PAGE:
The first line of The Odyssey, ἄνδρα μοι ἔννεπε μοῦσα πολύτροπον ὃς μάλα πολλὰ, is one of the most famous beginnings in literature but I have always been just as if not more intrigued by the lesser heralded third line: πολλῶν δ᾽ ἀνθρώπων ἴδεν ἄστεα καὶ νόον ἔγνω
"He (Odysseus) saw the cities and knew the mind (sic) of many men"
The idea of Odysseus as a seeker of experience and knowledge informs my lyrics and portrayal of his character. Some of the last words of my piece are “I just need to know,” a direct reference to this third line.
And as I've discovered, seeing cities and knowing minds is not only an aspect of Odysseus' character but also an experience of bards who sing his tale: My Odyssey-related travels have enabled me to see parts of our country that would likely have otherwise remained remote to me and have led to me developing an affinity for certain cities a little off the beaten path.
Cities like Jackson, Mississippi, home of Millsaps College, a small liberal arts school at which I was to perform as the last stop of my humidity-laden southeastern September tour. As I drove the seven hours from Tallahassee to Jackson through brief but intense waves of Gulf rain I thought about my first two visits to this southern capital city.
I first performed at Millsaps in 2011, one of my earlier Odyssey-related trips (in fact I think I mention it as such in my interview with Leo Sidran) and part of a spate of travel that year that was really some of my first exposure to the South. I was lucky to have a connection there in my friend Holly, who was a graduate student at Madison while I was an undergrad and a professor at Millsaps.
In 2011 during my visit Holly took me to an open jam at a blues bar and I jumped up on stage and played Mustang Sally with a bunch of grizzled blues musicians. My 2011 performance was in a lovely performing arts auditorium on campus.
In 2014, I drove down to Jackson from Memphis. Instead of taking Interstate 55, I rolled down Highway 61 in a rented white pick-up truck, watching the cotton tumble across the modest road known as the Blues Trail, and stopping in Clarksdale at the historic crossroads where Robert Johnson sold his soul to the devil.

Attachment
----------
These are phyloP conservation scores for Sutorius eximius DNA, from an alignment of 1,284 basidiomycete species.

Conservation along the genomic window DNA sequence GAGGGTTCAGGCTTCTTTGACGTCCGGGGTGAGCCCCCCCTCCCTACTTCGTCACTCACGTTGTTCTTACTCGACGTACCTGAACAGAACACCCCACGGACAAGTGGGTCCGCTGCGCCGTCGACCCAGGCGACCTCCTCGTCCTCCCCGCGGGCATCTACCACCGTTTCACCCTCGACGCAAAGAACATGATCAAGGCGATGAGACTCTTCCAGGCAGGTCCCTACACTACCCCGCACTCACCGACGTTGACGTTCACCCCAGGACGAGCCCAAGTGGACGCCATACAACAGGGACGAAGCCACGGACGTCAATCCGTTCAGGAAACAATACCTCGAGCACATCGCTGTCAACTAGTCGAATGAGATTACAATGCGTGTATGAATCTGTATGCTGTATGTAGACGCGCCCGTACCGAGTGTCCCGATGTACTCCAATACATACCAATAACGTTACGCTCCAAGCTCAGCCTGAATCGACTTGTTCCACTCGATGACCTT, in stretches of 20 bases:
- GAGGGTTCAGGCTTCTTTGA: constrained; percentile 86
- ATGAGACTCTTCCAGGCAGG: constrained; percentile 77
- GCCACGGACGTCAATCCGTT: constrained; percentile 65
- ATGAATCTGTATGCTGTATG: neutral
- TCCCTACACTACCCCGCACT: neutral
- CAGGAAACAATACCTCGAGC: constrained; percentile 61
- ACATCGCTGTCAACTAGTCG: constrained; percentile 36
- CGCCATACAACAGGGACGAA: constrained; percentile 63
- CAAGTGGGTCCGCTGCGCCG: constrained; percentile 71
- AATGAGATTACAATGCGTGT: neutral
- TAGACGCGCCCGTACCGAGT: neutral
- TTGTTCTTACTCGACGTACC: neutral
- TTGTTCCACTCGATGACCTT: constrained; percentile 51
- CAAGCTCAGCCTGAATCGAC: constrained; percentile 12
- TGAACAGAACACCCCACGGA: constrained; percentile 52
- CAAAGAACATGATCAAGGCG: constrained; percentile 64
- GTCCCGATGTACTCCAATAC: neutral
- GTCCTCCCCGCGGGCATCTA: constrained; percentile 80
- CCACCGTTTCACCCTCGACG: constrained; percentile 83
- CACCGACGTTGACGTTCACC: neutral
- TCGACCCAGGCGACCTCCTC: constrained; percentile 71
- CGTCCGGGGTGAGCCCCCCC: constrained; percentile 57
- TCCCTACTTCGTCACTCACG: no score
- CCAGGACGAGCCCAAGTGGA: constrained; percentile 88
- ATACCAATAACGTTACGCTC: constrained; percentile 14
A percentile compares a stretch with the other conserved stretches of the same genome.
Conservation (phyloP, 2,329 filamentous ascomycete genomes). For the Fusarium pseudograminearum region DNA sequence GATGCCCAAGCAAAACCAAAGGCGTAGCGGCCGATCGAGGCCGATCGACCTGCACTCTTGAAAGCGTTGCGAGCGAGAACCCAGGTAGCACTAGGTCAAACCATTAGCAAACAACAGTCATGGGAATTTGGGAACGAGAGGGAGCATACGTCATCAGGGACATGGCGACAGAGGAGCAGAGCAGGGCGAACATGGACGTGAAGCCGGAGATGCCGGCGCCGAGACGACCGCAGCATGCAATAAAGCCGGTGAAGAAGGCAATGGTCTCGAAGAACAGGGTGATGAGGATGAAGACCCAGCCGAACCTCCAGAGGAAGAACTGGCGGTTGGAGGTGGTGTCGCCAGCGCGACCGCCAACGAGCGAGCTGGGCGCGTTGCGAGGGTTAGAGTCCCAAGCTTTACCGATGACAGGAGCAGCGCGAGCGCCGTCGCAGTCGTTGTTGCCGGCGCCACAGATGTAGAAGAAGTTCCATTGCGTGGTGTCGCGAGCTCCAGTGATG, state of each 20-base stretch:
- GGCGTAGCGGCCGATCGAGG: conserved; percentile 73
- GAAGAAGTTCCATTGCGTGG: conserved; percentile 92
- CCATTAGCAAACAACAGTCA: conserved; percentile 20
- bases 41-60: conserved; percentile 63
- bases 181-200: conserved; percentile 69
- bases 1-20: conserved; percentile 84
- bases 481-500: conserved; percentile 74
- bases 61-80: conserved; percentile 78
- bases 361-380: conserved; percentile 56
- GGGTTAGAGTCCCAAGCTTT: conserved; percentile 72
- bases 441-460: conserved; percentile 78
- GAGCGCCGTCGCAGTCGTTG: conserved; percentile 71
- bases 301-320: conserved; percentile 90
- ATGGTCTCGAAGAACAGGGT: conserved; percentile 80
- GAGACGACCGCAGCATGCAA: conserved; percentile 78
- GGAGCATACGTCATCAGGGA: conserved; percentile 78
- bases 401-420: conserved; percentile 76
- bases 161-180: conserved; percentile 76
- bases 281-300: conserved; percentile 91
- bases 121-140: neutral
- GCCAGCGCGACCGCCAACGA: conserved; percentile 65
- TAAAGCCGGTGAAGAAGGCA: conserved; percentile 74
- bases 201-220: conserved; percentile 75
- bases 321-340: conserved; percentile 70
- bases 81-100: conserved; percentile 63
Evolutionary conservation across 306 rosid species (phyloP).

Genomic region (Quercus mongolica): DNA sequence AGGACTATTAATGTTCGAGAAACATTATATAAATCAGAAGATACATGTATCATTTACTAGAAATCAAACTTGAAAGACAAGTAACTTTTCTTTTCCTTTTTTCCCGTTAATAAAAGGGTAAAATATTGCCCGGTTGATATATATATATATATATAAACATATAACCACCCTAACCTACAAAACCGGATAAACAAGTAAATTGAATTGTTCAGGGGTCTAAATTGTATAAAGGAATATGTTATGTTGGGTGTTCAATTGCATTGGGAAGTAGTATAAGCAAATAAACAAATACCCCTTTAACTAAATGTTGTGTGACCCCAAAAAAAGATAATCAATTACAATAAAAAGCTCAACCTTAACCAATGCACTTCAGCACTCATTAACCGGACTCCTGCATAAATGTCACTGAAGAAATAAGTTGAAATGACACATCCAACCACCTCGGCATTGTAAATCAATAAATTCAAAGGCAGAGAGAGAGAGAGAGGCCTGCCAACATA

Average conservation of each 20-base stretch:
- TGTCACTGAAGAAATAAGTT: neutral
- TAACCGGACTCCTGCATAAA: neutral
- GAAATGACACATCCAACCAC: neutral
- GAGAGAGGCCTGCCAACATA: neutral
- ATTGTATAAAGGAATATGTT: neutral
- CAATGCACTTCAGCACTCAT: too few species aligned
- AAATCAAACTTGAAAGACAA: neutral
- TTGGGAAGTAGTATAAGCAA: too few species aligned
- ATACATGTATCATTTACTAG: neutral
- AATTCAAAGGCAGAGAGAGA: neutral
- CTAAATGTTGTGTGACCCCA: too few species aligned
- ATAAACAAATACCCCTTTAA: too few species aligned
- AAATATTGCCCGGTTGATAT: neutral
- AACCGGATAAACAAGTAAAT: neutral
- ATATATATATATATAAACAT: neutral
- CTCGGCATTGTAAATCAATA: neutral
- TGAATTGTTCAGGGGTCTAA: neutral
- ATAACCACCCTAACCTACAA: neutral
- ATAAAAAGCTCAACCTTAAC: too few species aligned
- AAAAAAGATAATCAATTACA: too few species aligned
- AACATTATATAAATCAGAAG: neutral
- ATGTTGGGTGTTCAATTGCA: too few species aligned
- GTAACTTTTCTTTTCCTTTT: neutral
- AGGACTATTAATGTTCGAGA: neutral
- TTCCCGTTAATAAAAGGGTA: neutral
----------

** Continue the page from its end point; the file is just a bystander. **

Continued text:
My show in 2014 was memorable: I was performing outside in the campus quad known as The Bowl and about a quarter of the way into my performance, the PA system blew. I marched down from the stage into the audience and finished the show singing unamplified into the southern nighttime air warm with stars and bats, surrounded by an audience hushed and leaning forward to hear me. It was a visceral, real performance like no other I’ve done, one as close to that of an Ancient Greek bard’s in atmosphere as one could hope to create in the 21st century.
Since that 2014 show I’ve notched something like 170 performances of my Odyssey. I’m a lot better at pretty much every aspect of the program and I was anxious to return to Jackson and Millsaps’ friendly Classics Department to demonstrate the progress I’ve made.
The day of the performance I hung out on campus, sat in on a Greek Myth class that was reading The Odyssey, and then hazarded a run in the midday heat and humidity. In the late afternoon I went back to campus for set up and soundcheck: my show was in the same auditorium in which I’d performed in 2011. In the intervening years, the space had been improved both physically and acoustically and I could hear everything perfectly.
Several hours later, a crowd gathered and I was off, working my way through my familiar roadmap of chords, melodies, and words, listening to myself but also intently to how the room sounded: this is as much a mental exercise as a physio-acoustic for me. My ears help me see the room and the picture I hear impacts how I approach my performance.
The last chord died down and I snapped out of my performer’s trance to applause. Discussion followed and one audience member even brought up my 2014 performance as a point of comparison.
I packed up and was quickly on the road and driving three hours up to Southaven, Mississippi, to stay for the night. My alarm went off at 4:30 a.m. and I was back on I-55 to Chicago with about 8 hours of driving to think about the cities I’d seen and minds I’d known on this eight day trip.
The dawn peeked on rural northeast Arkansas and bloomed fully on Missouri and I took it all in, a seeker who sings about a seeker, a traveler who trades in the tales of a traveler, a man on an odyssey for an ode to The Odyssey.